It's safe to say that Galak-Z: The Dimensional is a game of charm and personality. Everything from the retro Asteroids-style gameplay to the 80s cartoon style just screams charisma, making it possibly one of the most loveable games of this generation so far.
Let's start with the basics: you play as A-Tak, space pilot extraordinaire and the last surviving member of your squadron. You soon meet up with Beam, the remaining crew member of the USS Axelios, a ship that's starting to run out of air and supplies.
Right from the off, it's clear to see how well-done the physics engine is – all of the principles of space apply here, and flying your little starfighter feels like a dream. The controls are perfectly weighted and the laws of propulsion and speed all feel realistic; if you boost and stop, you'll drift a lot further than if you simply propel yourself. The way that the asteroids float about, the way that your ship slides about as you propel it around the level – it's all so satisfying.
And the levels are designed really well – they feel so open. Sure, you could cut to the chase and simply boost through them, completing the objectives and moving onto the next, but that just feels wrong – the sandboxes are crafted with such quality that it feels a waste to not just marvel at them and stop to smell the roses. This game being a roguelike, there are plenty of secrets to collect in order to upgrade your ship, but it's also nice to simply drift about aimlessly and marvel at your surroundings.
Still, we're pretty sure that most of you will agree that it's equally nice to blow stuff up like the bully at the beach stomping on everyone's sandcastles, and that's what Galak-Z has in spades. The main currency is Salvage, which you can collect by shooting up space debris, asteroids, and enemy ships. This can be used to buy upgrades and replenish your ship's supplies from Crash – not that one – the local gunsmith, which presents a variety of options to blow more stuff up and earn even more Salvage, like a circle of scavenging. You can also collect Crash Coins, which are hidden in each mission, and these can be traded for a hefty sum of Salvage.
The combat isn't just the "point there, shoot there" that you'd normally expect – it's surprisingly tactical, and very physics-driven. As you drive your ship, a faint blue circle appears that shows how loud you are, while the enemies have vision cones that show what area they're surveying. Using these two indicators, you've got a wealth of options for taking down enemies: you could pick them off one by one, launch a surprise attack, or simply ghost right past them.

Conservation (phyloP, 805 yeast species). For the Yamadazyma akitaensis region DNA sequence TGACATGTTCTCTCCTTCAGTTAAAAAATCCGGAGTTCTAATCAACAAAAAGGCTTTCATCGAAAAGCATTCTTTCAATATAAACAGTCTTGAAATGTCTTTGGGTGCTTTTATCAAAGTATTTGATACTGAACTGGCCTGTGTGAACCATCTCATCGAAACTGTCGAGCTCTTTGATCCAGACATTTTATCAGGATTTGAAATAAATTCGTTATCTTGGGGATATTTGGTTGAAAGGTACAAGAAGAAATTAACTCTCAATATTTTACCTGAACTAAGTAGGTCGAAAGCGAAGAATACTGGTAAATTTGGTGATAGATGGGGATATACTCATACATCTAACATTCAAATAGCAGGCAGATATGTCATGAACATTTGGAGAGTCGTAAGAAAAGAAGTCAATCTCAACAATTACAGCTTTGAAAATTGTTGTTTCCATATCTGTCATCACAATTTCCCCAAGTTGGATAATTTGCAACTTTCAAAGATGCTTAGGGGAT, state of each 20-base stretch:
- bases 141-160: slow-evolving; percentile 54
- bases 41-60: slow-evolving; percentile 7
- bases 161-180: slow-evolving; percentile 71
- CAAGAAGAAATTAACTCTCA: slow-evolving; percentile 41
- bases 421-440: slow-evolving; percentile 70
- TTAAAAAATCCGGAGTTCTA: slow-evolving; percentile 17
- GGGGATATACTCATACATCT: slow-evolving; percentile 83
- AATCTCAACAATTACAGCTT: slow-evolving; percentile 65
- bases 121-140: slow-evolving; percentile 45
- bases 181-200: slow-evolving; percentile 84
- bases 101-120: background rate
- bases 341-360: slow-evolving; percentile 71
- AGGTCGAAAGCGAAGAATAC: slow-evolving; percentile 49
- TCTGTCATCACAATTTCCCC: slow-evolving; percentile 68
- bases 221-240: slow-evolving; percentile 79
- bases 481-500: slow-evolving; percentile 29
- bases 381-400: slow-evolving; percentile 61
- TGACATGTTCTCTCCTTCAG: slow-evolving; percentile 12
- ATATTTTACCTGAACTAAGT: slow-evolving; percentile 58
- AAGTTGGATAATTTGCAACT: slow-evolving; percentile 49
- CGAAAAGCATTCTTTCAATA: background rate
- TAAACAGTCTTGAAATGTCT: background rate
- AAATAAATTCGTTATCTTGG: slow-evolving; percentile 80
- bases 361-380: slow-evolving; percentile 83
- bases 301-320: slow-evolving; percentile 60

Or, you could go in all guns blazing, which we much prefer.
There are also a number of different weapons to use; while there are the normal phasers and lasers, you've also got the option of missiles, which are limited in supply and need time to lock on, but are one-hit kills, perfect for ambushes. A big problem with rockets is that they caused some severe framerate drops for us, which really need to be patched; this issue was responsible for a lot of deaths in our playthrough, which really detracted from the experience, considering that this game is permadeath.
The way that you progress is simple, but pretty challenging – you've got to complete five missions in a row, with only one life. If you die at any point, the season – and your progress, but not your upgrades – reset. This can be a bit frustrating at the start, but eventually we got used to it. This is why tactical combat is so important in Galak-Z: going in all guns blazing is very risky, so the best option is to use the physics and your arsenal to your advantage and create a plan of attack. This is where the game truly shines; where you'll snap your fingers and say, "I get it now!"
But that's not even the coolest part. Just you wait until later in the game when you have the option to go into Mech Mode. This is where the release goes full Gundam, as you can transform your ship to mech and back to ship again in seconds. The Mech is a more offensive option for taking down enemies, with its sword attacks and throwing abilities, but it can also use its shield for deflecting attacks back at foes.
This quick switching allows you to create some truly awesome moments: at one point, we used the ship's missiles to weaken some opponents and then used the Juke ability to fly over them, before switching to Mech mode and devastating them with a sword attack. The combat just feels so open and personal, it's no wonder that we lost so many hours to it.
This experience is aided by the half-cyberpunk half-retro soundtrack, which is catchy and perfectly suits the combat, pumping you up for the battles. This is the main source of the game's charisma, but it's all the small things that make Galak-Z so appealing and fun: the way that A-Tak flinches as you fire your lasers, the way that the pause screen is set up like an 80s VHS tape, the way that the characters are complete stereotypes, yet so appealing – the cool fighter ace, the smart mission controller, the brutish weapons specialist.
It's also about how the game looks, too: the characters are all designed to resemble Saturday morning cartoon characters, the ships are slightly cel-shaded with bright colours that stand out, the lasers are striking and bold – it all adds up to make a game with plenty of personality.
With perfectly weighted physics that feel nice on the thumbs, tactical combat that allows you to deal with any situation in a number of ways, and a soundtrack that's catchy and euphoric, Galak-Z is one helluva ride. Though the framerate can detract from the experience at times, it makes up for its one notable shortcoming with charm, nostalgia, and by bombarding you with joy.
This looks great, will pick this up
Been waiting on this since it was shown by Sony way back in 2013 (I think) as one of the original Indy 8. Cannot wait to give it a try.
@SonyInfinity It's taken a while to come out hasn't it? Looks like it's been worth the wait, though.
@get2sammyb @SonyInfinity It's well worth it, this game's got charm and replayability in spades
Sounds fantastic, I want it.
It's a real shame that the Vita version of this got binned off
@SteveButler2210 Yeah, this game seems perfect for the vita
Sixteen quid is a bit steep though. If it was a tenner I'd be on this instantly, even at 11.99 with a plus discount, but 16 quid for a roguelike with no story? Yeah, I'll wait for a sale.
@Johnnycide prices seem to be going up. £16 is too much for me. The sweet spot is £9.99 for a new small team developed game. Obviously this is a 9 so maybe, just maybe its worth the price.